“A Successful Town Needs Volunteers”, says Mark Ahronian
Now enjoying his “retirement” from the Select Board, Mark Ahronian met with Chris and me recently to share thoughts about his term. He had selected a breezy patio for our socially distanced meeting, and he and Linda set out lemonade and various treats for our chat. The afternoon was hot, humidity was dense, but Mark’s ease in conversation soon helped us to sit back and enjoy his Holliston tales.
“What did you do on Monday night?” we asked, knowing he had not peeked into the Zoom conference call of the Select Board, the first since Election Day, June 23. He and Linda had gone out for dinner, now that Governor Baker’s Phase 3 had made eating in a restaurant possible. The celebration included their anniversary and Mark’s birthday. Noting that a celebration for the pair was not exactly what he had in mind, a larger party will have to wait for another time.
Mark soon noted what he had left behind: homework, preparation for meetings, reading and answering emails, attending events, acting as a liaison to other committees–not to mention that this was an extraordinary year with a health emergency. With buildings closing, postponements to enact, the creation of a 1/12th budget, and setting up for such an unprecedented emergency, more time and effort was required of everyone. Add to that a change of trash and recycling company, and searches conducted and completed for a Sustainability Coordinator, a Facilities Manager, and a Town Administrator. This year was a test of even this experienced Board member’s mettle.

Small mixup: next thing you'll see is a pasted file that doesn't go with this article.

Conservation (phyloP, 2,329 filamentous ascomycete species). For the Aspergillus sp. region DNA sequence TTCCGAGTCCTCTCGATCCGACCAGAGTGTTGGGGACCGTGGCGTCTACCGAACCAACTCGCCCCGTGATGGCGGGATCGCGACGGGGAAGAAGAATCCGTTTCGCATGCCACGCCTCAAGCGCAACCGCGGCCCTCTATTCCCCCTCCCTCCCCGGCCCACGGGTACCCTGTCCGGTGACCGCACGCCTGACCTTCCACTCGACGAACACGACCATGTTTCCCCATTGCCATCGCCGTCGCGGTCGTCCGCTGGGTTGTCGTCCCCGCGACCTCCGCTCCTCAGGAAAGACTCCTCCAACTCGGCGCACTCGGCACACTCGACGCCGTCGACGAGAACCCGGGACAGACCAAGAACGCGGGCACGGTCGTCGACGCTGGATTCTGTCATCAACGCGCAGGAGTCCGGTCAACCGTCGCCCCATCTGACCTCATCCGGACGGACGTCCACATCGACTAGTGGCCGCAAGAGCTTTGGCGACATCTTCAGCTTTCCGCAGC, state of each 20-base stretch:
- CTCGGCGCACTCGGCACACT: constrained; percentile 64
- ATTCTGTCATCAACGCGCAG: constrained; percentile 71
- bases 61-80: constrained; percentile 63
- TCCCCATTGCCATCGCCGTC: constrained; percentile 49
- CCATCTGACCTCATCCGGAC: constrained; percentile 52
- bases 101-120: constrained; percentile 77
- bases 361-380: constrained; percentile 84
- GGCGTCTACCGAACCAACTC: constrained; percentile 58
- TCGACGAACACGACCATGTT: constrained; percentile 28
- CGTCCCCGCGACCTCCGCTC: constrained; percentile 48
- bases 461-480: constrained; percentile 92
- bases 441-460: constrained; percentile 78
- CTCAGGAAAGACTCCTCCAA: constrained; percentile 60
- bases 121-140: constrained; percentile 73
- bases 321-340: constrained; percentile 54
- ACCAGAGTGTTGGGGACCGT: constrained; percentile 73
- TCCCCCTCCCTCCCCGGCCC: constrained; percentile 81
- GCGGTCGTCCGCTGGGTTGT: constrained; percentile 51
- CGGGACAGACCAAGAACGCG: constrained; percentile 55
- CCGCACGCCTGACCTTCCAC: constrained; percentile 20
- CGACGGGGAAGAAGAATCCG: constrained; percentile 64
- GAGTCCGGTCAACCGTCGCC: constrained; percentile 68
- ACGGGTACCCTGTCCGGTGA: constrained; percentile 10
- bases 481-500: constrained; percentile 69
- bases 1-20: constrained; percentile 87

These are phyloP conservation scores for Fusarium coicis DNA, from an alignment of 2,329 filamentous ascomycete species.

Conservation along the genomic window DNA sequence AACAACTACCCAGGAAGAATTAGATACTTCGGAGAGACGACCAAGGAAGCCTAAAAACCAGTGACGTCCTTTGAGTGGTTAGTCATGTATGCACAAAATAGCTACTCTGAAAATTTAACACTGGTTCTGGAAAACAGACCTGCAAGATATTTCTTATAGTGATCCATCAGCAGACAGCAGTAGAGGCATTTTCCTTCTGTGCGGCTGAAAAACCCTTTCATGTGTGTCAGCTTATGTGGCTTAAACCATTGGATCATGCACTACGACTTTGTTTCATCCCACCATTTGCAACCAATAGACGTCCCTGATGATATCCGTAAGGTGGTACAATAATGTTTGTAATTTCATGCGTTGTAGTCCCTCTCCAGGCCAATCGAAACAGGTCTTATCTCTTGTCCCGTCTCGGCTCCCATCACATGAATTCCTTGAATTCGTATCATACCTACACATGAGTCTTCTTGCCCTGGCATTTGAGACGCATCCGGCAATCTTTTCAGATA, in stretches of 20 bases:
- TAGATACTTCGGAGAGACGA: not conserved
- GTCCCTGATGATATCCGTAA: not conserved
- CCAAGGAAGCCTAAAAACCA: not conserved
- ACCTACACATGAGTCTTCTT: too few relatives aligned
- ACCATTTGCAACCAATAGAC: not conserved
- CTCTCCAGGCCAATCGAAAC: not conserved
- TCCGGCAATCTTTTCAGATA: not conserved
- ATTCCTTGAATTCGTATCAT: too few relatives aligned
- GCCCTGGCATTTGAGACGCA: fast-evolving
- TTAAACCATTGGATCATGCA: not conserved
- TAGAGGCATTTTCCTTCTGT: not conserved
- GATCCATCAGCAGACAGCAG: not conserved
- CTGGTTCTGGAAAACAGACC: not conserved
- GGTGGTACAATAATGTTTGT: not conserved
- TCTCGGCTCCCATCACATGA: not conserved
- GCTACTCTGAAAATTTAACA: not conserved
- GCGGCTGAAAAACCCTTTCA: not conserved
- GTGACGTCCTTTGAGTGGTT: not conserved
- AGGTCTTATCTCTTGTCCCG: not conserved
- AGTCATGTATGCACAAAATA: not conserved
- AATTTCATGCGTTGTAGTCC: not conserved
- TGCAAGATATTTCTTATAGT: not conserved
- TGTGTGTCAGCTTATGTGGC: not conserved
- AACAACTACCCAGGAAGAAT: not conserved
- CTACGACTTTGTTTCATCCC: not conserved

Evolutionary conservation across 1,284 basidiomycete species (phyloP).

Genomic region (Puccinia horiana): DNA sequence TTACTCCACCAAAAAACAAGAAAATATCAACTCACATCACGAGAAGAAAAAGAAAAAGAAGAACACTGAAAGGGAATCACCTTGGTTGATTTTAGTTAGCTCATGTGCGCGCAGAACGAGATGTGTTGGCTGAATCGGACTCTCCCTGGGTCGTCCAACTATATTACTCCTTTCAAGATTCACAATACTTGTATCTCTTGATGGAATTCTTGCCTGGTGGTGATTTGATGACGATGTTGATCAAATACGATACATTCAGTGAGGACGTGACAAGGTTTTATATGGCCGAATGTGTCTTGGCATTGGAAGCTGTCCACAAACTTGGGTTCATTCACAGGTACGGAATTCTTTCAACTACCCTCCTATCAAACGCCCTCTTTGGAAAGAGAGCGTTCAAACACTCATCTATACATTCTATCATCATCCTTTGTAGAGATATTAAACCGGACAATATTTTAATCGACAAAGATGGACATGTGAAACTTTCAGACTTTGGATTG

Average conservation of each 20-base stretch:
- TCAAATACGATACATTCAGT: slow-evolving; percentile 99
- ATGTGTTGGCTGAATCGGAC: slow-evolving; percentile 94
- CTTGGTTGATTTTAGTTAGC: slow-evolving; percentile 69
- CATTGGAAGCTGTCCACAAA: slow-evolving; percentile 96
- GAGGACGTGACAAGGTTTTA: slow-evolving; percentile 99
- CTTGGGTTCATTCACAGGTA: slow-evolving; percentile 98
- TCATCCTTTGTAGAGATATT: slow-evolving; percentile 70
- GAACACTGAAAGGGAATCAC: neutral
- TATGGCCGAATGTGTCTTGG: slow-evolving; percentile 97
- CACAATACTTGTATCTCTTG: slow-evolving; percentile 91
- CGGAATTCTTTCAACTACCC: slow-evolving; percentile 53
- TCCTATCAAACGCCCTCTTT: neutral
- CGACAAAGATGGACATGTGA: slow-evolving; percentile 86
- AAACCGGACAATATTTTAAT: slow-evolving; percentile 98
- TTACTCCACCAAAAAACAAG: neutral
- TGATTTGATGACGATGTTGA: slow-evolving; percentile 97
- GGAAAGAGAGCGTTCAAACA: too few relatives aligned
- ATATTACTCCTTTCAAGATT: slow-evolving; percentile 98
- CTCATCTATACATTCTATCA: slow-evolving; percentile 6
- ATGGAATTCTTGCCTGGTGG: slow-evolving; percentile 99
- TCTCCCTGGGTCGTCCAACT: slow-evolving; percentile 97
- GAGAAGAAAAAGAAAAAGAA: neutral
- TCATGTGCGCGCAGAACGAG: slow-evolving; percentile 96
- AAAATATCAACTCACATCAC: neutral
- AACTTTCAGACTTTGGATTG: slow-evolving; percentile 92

It was through Mark’s past successful and varied volunteer efforts that he felt he learned the most valuable lessons that he applied to his Select Board work. “Public service is so important,” he said. “A successful town needs volunteers.”
He remembered serving as a member of the Council on Aging. For several years with the COA, Mark advocated for this special segment of the population. But working with others to plan, design, and landscape a new larger parking lot for the Senior Center honed some of Mark’s skills in volunteering. He was quick to point out the phone calls he made to others, who quickly responded with labor, materials, and skills. Calling in the Town Administrator was another boon to the project. And the final outcome—a parking lot that is larger, safer, and more picturesque, was the benefit of teamwork.
Another valued experience Mark shared was his time working with the Holliston in Bloom Committee. In traveling “around the country” for this purpose, Mark said he learned that the outcome of any project would be better the more people were involved. He spoke proudly of not only Holliston’s 1st place win(s), but also of the recognition received for its community involvement.
One of Mark’s observations about foot traffic also resulted in teamwork responsible for creating a crosswalk from the municipal parking lot through the area between the Fire Department and the auto garage on Central Street. “It was a dangerous area,” said Mark. Again working with many others, Mark engaged Paul Saulnier, Herb Brockett, the Fire Chief, among others, and even a group of HHS student artists to create a space that was now safe and attractive (and known to some as Mark Ahronian Way).
A final project, the Town Hall side patio for employees and guests was the last experience Mark shared with us. Completed before our move to Holliston, the patio steps, reclaimed bricks, and gardens required endless hours of work by many, many residents, each sharing time and talents with the town. Through collaboration, the project was completed, and so many were able not only to share a role in its creation, but also to share in the pride of accomplishment.
Final words to us of what makes a good public servant—whether a Select Board member, a committee member, or a lone volunteer? “Ninety per cent of the job was listening to others,” said Mark. “Keep the [communication] lines open.” Evidence of Mark’s listening is all around town.